HONG KONG (Reuters) – Hong Kong protesters prepared for demonstrations around the city on Thursday as shopping malls said they would close early to avoid becoming targets and the city’s metro, which has borne the brunt of the violent unrest, will close three hours early.
People are seen at Yau Ma Tei metro station, after the nearby Mong Kok was closed due to vandalism during protests, in Hong Kong, China October 9, 2019. REUTERS/Susana Vera
Hong Kong is one of the world’s top shopping cities but four months of often violent protests have severely dented that reputation, with scores of shops vandalized and malls now becoming sites for sit-ins by protesters.
The Asian financial hub is facing its first recession in a decade due to the unrest, with the tourism and retail sectors hit particularly hard.
Protesters have been playing cat and mouse with police, organizing demonstrations at different locations via social media, stretching security resources.
Apple Inc on Wednesday removed an app that protesters have used to track police movements, prompting some demonstrators to say they may “visit” its Hong Kong store.
The unrest started more than four months ago in opposition to a now-withdrawn extradition bill but has widened into a pro-democracy movement amid fears China is encroaching on Hong Kong’s freedoms.
Those freedoms were guaranteed under a “one country, two systems” formula when Britain returned Hong Kong to China in 1997, which allows autonomy not enjoyed on the mainland.
However, the unrest has pushed the special administrative region into its worst political crisis since 1997 and poses the biggest popular challenge to Chinese President Xi Jinping since he came to power in 2012.
Many young demonstrators are also incensed at what they see as widening inequality, sky high property prices that make it impossible for them to get a place of their own and poor job prospects.
Demonstrations planned for Thursday include some in support of Taiwan on its National Day and rallies against perceived police brutality, with protesters expected to wear eye patches to show solidarity with a young protester who was injured in clashes with police.
Taiwan President Tsai Ing-wen, in a National Day speech in Taipei, rejected the “one country, two systems” formula that Beijing has suggested could be used to unify Taiwan and the mainland, saying the arrangement had set Hong Kong “on the edge of disorder”.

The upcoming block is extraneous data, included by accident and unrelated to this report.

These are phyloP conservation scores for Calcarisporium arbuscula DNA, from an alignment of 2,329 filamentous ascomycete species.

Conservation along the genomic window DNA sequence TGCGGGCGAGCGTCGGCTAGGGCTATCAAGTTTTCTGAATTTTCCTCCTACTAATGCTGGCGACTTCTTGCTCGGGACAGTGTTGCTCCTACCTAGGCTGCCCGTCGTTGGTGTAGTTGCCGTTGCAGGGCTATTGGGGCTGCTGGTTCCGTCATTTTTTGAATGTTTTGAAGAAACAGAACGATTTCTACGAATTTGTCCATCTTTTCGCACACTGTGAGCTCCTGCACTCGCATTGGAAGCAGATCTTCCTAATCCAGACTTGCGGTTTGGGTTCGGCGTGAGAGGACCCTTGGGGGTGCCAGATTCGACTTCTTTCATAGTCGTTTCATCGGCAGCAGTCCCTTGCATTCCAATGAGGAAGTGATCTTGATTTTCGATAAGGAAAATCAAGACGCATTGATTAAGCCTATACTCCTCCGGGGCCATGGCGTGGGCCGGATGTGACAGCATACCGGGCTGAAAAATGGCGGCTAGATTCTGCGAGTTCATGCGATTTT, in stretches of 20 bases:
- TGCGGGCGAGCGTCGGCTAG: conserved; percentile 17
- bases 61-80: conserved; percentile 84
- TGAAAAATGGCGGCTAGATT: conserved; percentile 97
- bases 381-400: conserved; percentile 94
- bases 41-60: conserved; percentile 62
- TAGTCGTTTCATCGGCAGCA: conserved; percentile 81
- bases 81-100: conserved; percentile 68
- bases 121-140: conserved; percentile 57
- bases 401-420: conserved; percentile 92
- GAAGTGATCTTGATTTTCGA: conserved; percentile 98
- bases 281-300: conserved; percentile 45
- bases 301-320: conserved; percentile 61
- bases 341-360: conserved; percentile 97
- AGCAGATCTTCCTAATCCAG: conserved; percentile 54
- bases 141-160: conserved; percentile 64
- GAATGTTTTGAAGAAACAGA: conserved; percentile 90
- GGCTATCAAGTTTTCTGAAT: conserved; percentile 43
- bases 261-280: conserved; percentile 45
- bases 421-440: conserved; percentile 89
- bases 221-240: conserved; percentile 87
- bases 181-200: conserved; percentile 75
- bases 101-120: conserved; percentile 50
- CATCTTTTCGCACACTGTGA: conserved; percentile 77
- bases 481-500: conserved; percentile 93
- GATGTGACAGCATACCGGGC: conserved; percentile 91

Beijing regards Taiwan as a wayward province and has not renounced the use of force to bring it into the fold. Beijing has held out the Hong Kong arrangement of special autonomy within a united China as a model.
But Hong Kong’s protests have been fueled by resentment of what many residents see as relentless efforts by Beijing to exert control over their city, despite the promises of autonomy.
Hong Kong is still recovering from a long weekend of violent clashes between police and tens of thousands of protesters.
Scores of shops remain boarded up after being trashed or torched, anti-government graffiti is scrawled over bus stops and buildings, and some streets are still strewn with broken glass and twisted metal debris.
Protest violence has often targeted the MTR mass transit system, torching stations and damaging ticketing machines. The MTR has been accused of closing stations at the government’s behest to stop demonstrators gathering.
A slew of events and conferences have moved to other locations, including Singapore.
Hong Kong’s unrest has started to impact global companies and sport, with luxury jeweler Tiffany & Co and U.S. sports brand Vans withdrawing an advertisement and shoe design seen as favoring protesters.
China has canceled broadcasting NBA basketball games after an executive of the U.S. National Basketball Association (NBA) team the Houston Rockets back protesters in a tweet. Chinese sponsors and partners have cut ties with the NBA.
The NBA’s business in China is worth more than $4 billion, according to Forbes.
China has warned foreign governments to stay out of the protests which they deem as an internal affair and have accused some, including Britain and the United States, of fanning anti-China sentiment.
Reporting by Jessie Pang; Additional reporting by Yimou Lee in Taipei and Stephen Nellis in San Francisco; Writing by Farah Master; Editing by Paul Tait, Robert Birsel